Ethnic Complementarities after the Opening of China: How Chinese Graduate Students Affected the Productivity of Their Advisors

George J. Borjas, Kirk Doran, Ying Shen
2015 Social Science Research Network  
The largest and most important flow of scientific talent in the world is the migration of international students to universities in industrialized countries. This paper uses the opening of China in 1978 to estimate the causal effect of this flow on the productivity of their professors in mathematics departments across the United States. Our identification strategy relies on both the suddenness of the opening of China and on a key feature of scientific production: intra-ethnic collaboration. The
more » ... collaboration. The new Chinese students were more likely to be mentored by American professors with Chinese heritage. The increased access that the Chinese-American advisors had to a new pool of considerable talent led to a substantial increase in their productivity, as measured by both coauthorships and solo-authored papers. Comparable non-Chinese advisors experienced a decline in the number of non-Chinese students they mentored and a decline in their research productivity. These declines may have been related to a relatively fixed size of doctoral mathematics programs and the resulting crowdout of American students which we observe after the shock. Finally, it is unlikely that the gains from the supply shock will be more evident in the next generation, as the Chinese students begin to contribute to mathematical knowledge. The rate of publication and the quality of the output of the Chinese students is comparable to that of the American students in their cohort.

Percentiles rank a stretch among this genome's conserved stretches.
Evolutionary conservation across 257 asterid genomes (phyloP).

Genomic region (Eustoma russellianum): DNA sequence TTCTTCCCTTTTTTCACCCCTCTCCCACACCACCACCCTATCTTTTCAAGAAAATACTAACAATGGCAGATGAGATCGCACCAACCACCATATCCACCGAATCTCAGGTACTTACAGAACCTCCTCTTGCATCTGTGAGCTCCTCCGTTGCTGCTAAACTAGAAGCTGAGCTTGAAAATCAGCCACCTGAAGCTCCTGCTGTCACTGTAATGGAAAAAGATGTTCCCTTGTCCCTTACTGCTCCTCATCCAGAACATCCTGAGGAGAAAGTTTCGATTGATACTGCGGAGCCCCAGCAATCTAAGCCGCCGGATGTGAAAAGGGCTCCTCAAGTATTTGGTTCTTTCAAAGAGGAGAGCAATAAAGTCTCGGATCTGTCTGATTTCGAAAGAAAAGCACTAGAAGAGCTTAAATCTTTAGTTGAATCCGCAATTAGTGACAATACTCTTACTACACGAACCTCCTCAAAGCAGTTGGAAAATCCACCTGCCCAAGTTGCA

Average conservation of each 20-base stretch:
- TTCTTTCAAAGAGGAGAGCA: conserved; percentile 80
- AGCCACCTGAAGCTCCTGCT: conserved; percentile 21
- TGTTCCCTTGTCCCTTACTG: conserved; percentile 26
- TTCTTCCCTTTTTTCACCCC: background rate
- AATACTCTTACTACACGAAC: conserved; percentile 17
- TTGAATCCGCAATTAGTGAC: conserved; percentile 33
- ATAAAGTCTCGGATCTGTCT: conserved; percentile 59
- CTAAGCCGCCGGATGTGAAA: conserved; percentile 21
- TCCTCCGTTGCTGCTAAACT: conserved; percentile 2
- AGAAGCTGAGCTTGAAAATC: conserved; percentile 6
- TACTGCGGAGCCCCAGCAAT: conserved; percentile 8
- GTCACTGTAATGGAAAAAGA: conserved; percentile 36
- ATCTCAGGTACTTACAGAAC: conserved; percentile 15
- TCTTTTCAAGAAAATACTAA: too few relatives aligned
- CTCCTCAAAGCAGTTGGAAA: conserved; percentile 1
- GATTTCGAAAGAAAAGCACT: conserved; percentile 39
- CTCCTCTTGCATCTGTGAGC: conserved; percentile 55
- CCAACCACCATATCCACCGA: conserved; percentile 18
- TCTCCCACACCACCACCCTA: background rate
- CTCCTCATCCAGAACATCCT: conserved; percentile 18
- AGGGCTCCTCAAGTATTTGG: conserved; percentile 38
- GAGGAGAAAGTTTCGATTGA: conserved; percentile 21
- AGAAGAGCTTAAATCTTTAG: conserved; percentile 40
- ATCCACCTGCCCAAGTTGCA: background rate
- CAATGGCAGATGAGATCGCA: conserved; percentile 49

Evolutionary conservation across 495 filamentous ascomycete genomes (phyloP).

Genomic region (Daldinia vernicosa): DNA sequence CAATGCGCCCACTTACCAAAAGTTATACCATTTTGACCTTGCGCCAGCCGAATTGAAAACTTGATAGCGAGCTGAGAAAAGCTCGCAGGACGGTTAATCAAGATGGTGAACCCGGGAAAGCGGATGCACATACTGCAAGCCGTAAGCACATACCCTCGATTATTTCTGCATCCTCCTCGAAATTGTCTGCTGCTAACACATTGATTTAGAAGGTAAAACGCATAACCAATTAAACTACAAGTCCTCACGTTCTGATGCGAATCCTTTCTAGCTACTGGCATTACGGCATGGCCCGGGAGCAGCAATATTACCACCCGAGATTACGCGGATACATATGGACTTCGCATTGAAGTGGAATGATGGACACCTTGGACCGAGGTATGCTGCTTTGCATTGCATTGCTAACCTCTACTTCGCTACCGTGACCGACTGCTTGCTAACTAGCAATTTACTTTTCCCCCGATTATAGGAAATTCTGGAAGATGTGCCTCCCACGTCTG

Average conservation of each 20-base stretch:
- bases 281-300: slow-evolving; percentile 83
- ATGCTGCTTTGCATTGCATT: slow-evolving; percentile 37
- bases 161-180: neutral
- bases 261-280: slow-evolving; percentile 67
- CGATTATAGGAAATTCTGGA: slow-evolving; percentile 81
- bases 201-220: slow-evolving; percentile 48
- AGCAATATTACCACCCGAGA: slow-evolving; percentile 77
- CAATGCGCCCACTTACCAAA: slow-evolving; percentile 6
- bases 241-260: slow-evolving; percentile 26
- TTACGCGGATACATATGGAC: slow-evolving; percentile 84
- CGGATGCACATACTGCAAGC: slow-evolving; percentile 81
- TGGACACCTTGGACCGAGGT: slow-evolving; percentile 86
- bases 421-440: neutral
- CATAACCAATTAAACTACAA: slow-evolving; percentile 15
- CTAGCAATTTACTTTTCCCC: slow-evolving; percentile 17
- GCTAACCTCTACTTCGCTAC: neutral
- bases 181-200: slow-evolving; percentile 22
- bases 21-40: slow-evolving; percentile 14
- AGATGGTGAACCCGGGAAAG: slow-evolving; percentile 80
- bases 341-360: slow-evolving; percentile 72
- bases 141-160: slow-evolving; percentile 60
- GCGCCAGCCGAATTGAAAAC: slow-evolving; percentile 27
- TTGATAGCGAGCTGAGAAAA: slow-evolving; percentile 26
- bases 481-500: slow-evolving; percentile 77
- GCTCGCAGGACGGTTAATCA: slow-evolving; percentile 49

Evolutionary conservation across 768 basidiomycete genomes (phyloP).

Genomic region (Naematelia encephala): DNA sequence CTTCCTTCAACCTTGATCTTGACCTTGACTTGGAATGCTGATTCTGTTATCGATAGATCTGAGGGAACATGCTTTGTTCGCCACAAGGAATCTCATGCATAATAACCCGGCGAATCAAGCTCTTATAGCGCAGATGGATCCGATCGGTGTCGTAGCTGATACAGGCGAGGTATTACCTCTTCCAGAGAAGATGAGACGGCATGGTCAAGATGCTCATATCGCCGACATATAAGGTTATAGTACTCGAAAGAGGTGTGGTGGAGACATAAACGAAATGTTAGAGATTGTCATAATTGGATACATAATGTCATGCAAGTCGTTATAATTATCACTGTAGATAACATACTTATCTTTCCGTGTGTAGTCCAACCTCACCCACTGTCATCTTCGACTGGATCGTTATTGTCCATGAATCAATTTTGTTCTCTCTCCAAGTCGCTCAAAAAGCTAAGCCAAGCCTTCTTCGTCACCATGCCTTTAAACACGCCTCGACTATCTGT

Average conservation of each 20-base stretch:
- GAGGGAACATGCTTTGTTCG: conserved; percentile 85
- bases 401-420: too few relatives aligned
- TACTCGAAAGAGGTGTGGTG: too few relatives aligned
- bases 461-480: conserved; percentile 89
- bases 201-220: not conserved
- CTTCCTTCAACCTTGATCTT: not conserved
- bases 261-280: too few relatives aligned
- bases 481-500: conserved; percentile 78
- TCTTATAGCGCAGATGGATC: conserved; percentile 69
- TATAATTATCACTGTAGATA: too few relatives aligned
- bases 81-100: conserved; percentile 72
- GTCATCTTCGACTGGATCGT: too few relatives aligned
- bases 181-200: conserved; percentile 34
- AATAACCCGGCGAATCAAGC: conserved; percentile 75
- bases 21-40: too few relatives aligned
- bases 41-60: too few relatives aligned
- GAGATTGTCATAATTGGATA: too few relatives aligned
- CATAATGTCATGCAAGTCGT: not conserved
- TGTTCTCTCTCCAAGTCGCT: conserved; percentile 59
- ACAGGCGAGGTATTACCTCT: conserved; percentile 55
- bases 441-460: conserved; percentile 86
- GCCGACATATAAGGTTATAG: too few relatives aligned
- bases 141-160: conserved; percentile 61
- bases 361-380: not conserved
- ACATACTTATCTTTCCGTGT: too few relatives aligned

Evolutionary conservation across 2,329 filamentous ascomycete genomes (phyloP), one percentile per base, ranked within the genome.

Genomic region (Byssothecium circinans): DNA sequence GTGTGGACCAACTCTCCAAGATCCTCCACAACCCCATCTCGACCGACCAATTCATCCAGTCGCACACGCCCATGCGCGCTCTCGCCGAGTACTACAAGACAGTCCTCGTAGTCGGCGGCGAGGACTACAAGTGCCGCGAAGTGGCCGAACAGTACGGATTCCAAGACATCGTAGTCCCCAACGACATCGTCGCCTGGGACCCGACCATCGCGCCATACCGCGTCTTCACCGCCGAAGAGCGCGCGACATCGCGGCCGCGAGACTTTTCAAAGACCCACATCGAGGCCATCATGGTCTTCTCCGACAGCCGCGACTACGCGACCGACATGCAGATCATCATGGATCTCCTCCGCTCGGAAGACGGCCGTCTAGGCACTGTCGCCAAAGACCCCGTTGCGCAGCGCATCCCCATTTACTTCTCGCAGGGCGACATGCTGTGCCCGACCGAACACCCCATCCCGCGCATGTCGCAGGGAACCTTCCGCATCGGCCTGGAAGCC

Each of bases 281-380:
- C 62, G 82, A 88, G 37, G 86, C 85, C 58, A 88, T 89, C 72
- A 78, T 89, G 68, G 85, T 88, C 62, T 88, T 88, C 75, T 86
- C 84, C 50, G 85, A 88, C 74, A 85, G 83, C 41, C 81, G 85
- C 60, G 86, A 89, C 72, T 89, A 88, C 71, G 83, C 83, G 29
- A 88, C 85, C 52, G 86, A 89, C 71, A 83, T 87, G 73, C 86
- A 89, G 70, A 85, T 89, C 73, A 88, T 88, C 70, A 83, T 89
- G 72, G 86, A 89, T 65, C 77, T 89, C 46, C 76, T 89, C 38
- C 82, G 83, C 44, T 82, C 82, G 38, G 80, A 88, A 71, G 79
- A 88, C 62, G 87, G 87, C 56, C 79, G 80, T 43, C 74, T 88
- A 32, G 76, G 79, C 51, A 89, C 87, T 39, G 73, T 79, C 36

doi:10.2139/ssrn.2614600 fatcat:by4jw3xj6jgerg5tnnlrtcyrvq